Schultze Gets the Blues | Chicago Reader

Schultze Gets the Blues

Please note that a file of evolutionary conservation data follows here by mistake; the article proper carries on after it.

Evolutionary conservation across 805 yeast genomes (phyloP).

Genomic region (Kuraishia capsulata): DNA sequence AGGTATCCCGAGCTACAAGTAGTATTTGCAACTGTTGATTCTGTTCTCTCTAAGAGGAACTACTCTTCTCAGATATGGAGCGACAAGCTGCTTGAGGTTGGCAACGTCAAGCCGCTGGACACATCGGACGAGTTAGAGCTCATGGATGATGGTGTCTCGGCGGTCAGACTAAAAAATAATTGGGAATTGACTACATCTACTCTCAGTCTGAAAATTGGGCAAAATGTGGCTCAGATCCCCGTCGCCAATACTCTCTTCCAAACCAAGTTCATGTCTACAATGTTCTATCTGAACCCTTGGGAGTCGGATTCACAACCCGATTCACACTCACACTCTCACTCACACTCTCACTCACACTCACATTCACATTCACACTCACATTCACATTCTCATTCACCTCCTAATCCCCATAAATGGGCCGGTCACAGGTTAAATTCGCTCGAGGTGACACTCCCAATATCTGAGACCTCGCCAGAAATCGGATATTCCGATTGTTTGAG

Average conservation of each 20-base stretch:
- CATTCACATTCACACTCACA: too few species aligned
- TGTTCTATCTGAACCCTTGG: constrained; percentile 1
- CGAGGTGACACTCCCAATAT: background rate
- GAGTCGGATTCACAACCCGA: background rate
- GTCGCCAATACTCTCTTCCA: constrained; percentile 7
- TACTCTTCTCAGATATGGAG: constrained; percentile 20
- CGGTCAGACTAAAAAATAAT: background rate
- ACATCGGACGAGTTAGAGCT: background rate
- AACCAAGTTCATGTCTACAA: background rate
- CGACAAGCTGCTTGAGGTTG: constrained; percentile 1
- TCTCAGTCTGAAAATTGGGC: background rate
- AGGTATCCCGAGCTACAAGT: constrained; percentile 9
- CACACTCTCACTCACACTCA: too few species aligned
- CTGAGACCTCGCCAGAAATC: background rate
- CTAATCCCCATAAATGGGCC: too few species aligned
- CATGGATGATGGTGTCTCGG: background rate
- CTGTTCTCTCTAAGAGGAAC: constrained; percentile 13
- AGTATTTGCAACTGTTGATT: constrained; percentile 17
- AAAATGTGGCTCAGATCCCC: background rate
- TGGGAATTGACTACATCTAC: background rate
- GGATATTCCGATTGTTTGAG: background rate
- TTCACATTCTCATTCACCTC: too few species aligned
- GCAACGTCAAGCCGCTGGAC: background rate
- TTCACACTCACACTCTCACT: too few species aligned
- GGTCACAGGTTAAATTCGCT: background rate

Critics have used words like “deadpan” and “Keaton-esque” to describe this 2003 debut feature by German filmmaker Michael Schorr, and fans of Jim Jarmusch and Aki Kaurismaki will probably eat it up. But aside from a couple of patently kooky moments, the humor is so subdued it registers more as a loving wistfulness. A bearish mine worker (Horst Krause) retires to a life of solitary quiet in the former East Germany, but after happening upon a zydeco tune on the radio he hears the call of the bayou. Eventually he's selected to represent his city at a music festival in Texas, and, accordion in hand, he heads off to become a stranger in a strange land. Krause is completely believable as the solid old man, and though the story moves slower than molasses, it leaves the same dark aftertaste. In English and subtitled German. PG, 114 min.


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